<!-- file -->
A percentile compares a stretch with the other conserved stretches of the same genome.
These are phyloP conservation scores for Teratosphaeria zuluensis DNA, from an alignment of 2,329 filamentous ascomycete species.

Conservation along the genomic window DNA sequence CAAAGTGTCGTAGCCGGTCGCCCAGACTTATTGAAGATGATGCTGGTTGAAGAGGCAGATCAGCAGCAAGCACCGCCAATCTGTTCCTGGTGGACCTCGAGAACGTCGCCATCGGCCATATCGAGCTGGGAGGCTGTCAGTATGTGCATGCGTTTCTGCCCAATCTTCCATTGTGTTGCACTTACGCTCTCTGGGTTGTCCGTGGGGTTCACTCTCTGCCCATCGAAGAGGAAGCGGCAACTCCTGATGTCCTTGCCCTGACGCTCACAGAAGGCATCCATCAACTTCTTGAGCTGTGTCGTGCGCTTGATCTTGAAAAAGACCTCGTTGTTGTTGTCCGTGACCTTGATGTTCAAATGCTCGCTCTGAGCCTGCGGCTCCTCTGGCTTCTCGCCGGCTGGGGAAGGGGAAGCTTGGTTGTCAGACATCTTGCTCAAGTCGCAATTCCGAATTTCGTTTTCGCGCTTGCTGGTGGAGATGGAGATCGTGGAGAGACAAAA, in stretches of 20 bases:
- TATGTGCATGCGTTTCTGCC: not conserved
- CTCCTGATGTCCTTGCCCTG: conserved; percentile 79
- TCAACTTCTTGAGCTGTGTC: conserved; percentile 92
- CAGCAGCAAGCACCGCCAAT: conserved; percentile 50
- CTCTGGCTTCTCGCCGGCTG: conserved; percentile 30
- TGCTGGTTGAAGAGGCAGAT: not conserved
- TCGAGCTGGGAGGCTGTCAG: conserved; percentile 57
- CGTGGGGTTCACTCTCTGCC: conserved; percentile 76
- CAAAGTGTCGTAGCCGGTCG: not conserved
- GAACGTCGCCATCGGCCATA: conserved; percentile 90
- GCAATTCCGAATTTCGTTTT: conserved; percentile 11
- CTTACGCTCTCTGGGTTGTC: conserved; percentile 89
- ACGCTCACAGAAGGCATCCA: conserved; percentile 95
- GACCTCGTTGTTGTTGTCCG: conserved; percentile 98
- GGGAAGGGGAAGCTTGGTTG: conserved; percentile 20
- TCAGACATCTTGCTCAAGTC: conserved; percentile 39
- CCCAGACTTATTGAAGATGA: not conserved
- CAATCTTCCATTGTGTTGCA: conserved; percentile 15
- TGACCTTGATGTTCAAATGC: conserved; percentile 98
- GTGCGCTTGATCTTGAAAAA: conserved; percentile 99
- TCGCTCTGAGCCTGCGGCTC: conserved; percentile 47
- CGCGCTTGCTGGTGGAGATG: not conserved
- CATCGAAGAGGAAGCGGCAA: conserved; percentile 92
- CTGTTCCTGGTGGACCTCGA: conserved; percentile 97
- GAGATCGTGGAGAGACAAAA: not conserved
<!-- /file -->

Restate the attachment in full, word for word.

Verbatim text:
A percentile compares a stretch with the other conserved stretches of the same genome.
These are phyloP conservation scores for Teratosphaeria zuluensis DNA, from an alignment of 2,329 filamentous ascomycete species.

Conservation along the genomic window DNA sequence CAAAGTGTCGTAGCCGGTCGCCCAGACTTATTGAAGATGATGCTGGTTGAAGAGGCAGATCAGCAGCAAGCACCGCCAATCTGTTCCTGGTGGACCTCGAGAACGTCGCCATCGGCCATATCGAGCTGGGAGGCTGTCAGTATGTGCATGCGTTTCTGCCCAATCTTCCATTGTGTTGCACTTACGCTCTCTGGGTTGTCCGTGGGGTTCACTCTCTGCCCATCGAAGAGGAAGCGGCAACTCCTGATGTCCTTGCCCTGACGCTCACAGAAGGCATCCATCAACTTCTTGAGCTGTGTCGTGCGCTTGATCTTGAAAAAGACCTCGTTGTTGTTGTCCGTGACCTTGATGTTCAAATGCTCGCTCTGAGCCTGCGGCTCCTCTGGCTTCTCGCCGGCTGGGGAAGGGGAAGCTTGGTTGTCAGACATCTTGCTCAAGTCGCAATTCCGAATTTCGTTTTCGCGCTTGCTGGTGGAGATGGAGATCGTGGAGAGACAAAA, in stretches of 20 bases:
- TATGTGCATGCGTTTCTGCC: not conserved
- CTCCTGATGTCCTTGCCCTG: conserved; percentile 79
- TCAACTTCTTGAGCTGTGTC: conserved; percentile 92
- CAGCAGCAAGCACCGCCAAT: conserved; percentile 50
- CTCTGGCTTCTCGCCGGCTG: conserved; percentile 30
- TGCTGGTTGAAGAGGCAGAT: not conserved
- TCGAGCTGGGAGGCTGTCAG: conserved; percentile 57
- CGTGGGGTTCACTCTCTGCC: conserved; percentile 76
- CAAAGTGTCGTAGCCGGTCG: not conserved
- GAACGTCGCCATCGGCCATA: conserved; percentile 90
- GCAATTCCGAATTTCGTTTT: conserved; percentile 11
- CTTACGCTCTCTGGGTTGTC: conserved; percentile 89
- ACGCTCACAGAAGGCATCCA: conserved; percentile 95
- GACCTCGTTGTTGTTGTCCG: conserved; percentile 98
- GGGAAGGGGAAGCTTGGTTG: conserved; percentile 20
- TCAGACATCTTGCTCAAGTC: conserved; percentile 39
- CCCAGACTTATTGAAGATGA: not conserved
- CAATCTTCCATTGTGTTGCA: conserved; percentile 15
- TGACCTTGATGTTCAAATGC: conserved; percentile 98
- GTGCGCTTGATCTTGAAAAA: conserved; percentile 99
- TCGCTCTGAGCCTGCGGCTC: conserved; percentile 47
- CGCGCTTGCTGGTGGAGATG: not conserved
- CATCGAAGAGGAAGCGGCAA: conserved; percentile 92
- CTGTTCCTGGTGGACCTCGA: conserved; percentile 97
- GAGATCGTGGAGAGACAAAA: not conserved